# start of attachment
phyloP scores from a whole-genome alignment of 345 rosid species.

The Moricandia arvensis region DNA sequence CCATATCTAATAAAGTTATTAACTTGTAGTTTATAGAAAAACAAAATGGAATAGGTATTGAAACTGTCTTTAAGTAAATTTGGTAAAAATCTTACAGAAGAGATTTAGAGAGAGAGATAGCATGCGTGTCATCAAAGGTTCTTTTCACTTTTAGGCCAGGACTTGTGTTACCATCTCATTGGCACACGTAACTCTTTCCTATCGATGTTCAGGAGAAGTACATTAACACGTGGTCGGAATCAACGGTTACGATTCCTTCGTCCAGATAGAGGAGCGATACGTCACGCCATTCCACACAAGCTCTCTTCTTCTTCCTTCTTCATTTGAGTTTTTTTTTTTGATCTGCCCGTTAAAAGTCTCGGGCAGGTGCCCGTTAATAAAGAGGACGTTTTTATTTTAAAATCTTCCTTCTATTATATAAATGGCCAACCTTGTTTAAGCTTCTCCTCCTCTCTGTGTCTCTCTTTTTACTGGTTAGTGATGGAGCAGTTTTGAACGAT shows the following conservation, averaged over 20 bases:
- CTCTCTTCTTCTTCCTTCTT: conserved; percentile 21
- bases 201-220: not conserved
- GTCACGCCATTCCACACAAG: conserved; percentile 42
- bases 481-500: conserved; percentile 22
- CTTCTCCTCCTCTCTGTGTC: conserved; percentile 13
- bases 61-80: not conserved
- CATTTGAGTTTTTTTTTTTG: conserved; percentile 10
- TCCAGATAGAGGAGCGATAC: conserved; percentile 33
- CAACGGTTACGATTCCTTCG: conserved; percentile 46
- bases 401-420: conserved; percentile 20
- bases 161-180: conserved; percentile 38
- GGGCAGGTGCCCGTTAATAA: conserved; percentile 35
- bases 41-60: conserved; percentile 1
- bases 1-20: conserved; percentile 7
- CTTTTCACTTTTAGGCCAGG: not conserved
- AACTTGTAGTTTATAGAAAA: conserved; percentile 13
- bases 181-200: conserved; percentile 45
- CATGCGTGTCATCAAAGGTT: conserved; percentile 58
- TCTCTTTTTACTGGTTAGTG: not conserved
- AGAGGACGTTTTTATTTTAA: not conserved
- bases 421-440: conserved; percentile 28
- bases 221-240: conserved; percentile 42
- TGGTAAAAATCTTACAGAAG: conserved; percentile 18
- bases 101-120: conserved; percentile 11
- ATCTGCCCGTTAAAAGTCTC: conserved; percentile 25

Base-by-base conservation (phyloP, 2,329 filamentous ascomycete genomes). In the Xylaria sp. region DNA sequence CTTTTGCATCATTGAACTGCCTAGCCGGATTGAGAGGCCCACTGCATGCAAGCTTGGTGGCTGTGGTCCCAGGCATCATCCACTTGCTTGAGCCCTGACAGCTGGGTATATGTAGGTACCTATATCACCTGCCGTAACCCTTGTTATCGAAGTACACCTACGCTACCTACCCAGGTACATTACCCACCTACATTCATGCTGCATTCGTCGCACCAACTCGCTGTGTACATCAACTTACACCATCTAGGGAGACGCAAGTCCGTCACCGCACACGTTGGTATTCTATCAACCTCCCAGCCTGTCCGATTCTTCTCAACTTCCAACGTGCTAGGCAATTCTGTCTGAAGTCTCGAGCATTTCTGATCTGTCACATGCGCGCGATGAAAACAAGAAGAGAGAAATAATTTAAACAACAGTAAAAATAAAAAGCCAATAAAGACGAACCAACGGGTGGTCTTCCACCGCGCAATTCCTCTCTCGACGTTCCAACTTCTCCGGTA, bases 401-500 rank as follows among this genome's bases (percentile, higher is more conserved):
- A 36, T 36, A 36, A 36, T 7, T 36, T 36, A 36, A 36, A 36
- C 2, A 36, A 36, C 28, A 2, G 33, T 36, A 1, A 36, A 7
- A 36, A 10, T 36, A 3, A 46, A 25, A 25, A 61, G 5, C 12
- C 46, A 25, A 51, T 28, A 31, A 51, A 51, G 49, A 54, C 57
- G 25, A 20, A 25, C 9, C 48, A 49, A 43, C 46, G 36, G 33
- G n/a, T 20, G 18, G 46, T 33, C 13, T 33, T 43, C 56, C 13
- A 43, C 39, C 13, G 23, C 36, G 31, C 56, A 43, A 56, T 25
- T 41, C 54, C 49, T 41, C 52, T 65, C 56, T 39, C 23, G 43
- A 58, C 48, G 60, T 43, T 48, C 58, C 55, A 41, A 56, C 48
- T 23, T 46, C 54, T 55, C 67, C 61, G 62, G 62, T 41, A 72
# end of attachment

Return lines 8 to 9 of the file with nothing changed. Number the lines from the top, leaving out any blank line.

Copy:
- bases 61-80: not conserved
- CATTTGAGTTTTTTTTTTTG: conserved; percentile 10